Immunopathological Mechanisms Operative in Patients with Collagenous Colitis, Ulcerative Colitis and Non-Inflamed, Normal Colon.
Vera Genitsch, Daniela Kassahn, Anton Johner, Christoph Mueller. University of Berne, Switzerland
Background: While the understanding of the cellular and molecular mechanisms involved in the pathogenesis of inflammatory bowel diseases (IBD) increased substantially over the past few years, relatively little is known on the mechanisms involved in the aetiology of collagenous colitis. The pathogenetic relationship of collagenous colitis (CC) and inflammatory bowel diseases, particularly, with ulcerative colitis (UC) continues to be debated. In this study we aimed to improve our understanding about the aethiopathogenesis of CC by a detailed phenotypical and functional characterization of the involved cell types. Special emphasis was on the respective contribution of the local innate and adaptive immune system.
Design: We compared the expression of genes related to macrophages, T-lymphocytes and intestinal epithelial cells from CC, UC and healthy control (HC) patients (N=10, each), using RNA isolated from tissue sections of formalin-fixed, paraffin-embedded colonic biopsies for subsequent quantitative realtime PCR.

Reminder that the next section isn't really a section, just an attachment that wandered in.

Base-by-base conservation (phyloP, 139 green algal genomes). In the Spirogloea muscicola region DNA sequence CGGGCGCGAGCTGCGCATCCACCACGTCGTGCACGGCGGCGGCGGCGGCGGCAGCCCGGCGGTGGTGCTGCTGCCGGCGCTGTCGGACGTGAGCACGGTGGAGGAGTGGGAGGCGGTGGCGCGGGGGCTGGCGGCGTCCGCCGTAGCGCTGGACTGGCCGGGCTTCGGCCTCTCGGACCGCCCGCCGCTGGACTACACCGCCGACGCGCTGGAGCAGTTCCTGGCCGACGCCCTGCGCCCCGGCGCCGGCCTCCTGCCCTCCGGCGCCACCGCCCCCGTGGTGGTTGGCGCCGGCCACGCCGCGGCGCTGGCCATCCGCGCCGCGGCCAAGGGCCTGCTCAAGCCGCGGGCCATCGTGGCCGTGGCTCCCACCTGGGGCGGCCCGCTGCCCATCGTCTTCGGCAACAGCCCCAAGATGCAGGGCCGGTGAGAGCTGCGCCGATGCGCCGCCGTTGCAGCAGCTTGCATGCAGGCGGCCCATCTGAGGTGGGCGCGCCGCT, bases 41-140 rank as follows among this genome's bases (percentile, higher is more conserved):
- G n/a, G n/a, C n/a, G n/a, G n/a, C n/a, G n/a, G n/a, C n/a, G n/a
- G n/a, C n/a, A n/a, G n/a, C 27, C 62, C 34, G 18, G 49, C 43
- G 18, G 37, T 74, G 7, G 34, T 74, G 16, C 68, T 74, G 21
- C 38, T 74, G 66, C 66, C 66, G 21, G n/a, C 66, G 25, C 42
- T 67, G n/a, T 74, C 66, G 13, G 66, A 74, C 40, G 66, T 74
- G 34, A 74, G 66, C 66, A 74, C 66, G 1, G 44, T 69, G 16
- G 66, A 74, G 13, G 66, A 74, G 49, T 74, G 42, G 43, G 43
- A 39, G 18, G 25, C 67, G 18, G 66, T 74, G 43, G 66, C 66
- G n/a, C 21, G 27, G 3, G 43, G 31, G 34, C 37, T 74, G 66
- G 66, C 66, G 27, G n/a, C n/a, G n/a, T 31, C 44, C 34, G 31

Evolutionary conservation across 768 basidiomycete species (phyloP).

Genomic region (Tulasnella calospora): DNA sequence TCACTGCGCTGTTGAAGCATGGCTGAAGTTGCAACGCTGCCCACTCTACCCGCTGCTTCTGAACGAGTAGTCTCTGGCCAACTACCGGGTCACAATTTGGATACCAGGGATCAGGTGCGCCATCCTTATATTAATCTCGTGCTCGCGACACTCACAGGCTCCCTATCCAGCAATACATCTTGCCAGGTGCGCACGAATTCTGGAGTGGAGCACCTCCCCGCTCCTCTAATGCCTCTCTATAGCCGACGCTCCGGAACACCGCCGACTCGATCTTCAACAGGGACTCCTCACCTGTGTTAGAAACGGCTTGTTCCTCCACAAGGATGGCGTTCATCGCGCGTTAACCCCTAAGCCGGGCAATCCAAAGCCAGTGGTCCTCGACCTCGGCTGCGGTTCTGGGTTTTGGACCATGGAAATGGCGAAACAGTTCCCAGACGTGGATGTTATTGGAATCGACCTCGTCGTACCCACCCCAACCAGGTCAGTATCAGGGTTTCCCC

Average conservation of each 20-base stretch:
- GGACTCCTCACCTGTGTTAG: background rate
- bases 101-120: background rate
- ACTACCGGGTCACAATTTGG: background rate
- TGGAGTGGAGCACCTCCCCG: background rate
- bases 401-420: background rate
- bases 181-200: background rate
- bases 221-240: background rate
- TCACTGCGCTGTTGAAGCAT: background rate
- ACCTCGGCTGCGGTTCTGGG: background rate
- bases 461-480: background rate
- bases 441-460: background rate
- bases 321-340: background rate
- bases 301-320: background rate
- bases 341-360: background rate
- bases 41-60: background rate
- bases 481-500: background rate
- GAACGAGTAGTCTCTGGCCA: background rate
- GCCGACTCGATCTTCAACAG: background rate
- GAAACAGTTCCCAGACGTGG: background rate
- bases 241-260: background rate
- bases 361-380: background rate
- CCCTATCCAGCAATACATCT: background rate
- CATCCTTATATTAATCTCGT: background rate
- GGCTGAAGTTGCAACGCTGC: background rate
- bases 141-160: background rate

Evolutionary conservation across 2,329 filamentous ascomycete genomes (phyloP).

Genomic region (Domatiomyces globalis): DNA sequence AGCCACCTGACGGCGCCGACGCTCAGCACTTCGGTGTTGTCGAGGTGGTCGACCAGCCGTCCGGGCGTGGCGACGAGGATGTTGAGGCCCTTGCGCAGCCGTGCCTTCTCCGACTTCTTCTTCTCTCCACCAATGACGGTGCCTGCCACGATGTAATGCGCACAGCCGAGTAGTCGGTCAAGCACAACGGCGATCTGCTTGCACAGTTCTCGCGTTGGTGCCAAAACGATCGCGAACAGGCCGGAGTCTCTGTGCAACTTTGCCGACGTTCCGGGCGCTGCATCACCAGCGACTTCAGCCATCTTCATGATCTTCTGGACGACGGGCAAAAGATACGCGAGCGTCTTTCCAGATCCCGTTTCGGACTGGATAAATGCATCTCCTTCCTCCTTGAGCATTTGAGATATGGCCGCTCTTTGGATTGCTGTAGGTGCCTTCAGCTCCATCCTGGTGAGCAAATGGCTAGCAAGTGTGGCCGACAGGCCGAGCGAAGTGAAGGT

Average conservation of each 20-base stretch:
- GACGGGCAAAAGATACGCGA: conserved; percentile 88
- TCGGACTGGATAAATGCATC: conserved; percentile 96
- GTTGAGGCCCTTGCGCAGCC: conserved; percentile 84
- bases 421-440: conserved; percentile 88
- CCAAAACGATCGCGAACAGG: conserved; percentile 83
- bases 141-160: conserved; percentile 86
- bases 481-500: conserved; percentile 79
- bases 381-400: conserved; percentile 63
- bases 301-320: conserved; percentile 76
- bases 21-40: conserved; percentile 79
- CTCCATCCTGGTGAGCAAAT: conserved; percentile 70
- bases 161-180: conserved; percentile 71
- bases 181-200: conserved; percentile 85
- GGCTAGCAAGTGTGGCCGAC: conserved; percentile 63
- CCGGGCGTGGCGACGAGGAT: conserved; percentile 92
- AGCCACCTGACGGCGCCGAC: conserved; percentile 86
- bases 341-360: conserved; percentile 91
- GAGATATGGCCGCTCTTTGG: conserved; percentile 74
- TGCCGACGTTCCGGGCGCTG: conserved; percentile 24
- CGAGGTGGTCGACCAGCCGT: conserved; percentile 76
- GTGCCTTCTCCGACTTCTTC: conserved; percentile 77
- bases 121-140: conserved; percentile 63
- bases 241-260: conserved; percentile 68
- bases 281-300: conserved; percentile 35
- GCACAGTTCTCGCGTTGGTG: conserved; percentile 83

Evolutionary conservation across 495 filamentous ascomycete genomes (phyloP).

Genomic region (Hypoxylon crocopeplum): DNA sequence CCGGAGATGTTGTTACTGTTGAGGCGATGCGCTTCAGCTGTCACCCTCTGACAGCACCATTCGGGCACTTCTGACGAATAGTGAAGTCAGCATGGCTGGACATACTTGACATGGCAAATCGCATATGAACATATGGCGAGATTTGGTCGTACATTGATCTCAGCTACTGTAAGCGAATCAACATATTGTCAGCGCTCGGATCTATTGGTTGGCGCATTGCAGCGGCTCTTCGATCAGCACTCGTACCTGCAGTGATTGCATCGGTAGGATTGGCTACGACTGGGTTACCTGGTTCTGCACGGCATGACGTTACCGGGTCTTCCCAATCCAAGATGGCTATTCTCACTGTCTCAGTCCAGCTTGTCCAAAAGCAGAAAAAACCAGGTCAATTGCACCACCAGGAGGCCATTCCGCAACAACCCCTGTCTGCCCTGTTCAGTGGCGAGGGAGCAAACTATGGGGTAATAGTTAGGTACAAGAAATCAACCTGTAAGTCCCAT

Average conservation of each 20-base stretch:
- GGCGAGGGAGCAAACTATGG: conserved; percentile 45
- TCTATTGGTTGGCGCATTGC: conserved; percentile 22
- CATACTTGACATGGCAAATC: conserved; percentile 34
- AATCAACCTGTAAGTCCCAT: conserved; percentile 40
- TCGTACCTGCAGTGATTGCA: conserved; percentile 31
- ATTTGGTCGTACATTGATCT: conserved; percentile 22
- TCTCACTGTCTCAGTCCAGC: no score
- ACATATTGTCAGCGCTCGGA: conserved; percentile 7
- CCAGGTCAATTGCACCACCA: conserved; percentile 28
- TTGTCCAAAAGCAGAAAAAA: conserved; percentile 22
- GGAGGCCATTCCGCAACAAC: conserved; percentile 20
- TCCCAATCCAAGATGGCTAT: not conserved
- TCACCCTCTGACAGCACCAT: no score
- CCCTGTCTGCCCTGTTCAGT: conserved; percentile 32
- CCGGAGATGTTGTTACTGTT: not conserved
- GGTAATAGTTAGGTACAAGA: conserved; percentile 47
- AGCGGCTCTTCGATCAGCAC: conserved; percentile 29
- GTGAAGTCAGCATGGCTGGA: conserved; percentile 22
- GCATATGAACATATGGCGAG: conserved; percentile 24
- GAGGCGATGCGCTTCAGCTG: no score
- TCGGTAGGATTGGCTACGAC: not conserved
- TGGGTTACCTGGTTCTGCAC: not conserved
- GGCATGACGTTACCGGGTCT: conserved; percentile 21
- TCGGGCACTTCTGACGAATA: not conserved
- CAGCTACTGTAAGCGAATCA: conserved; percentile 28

Results: In UC the expression of the T-cell lineage – specific transcription factors t-bet and GATA3 is increased compared to HC and CC, indicating a higher frequency of effector CD4+ T-cells in UC. Furthermore, the expression of TGFb1 and TGFb3 is exclusively increased in UC and is associated with elevated FoxP3 expression, suggesting a counter-regulation to chronic inflammation through an increased local accumulation of Treg's in UC, but not in CC. Triggering receptor expressed on myeloid cells 1 (TREM1) mRNA is markedly increased in UC, but almost completely absent in CC and HC, whereas TREM2 mRNA expression is comparably low in UC and CC. This may indicate differential macrophage differentiation (M1vs.M2). Transcription of the cytokine TSLP, which is preferentially expressed in intestinal epithelium, is reduced in CC in comparison to HC.
Conclusions: The established methodology is suitable to determine distinct gene expression profiles using paraffin embedded tissues. Preliminary data indicate differences in the gene expression patterns in the myeloid, epithelial and T-cell compartment in the colonic mucosa of UC, CC, and HC. The cell-type specific isolation of mRNA form colonic tissue sections by laser capture microdissection, also in combination with adapted immunostaining protocols, will further allow to define distinct, cell type-specific pathogenetic pathways operative in CC, UC and HC.
Wednesday, March 2, 2011 9:30 AM
Poster Session V # 17, Wednesday Morning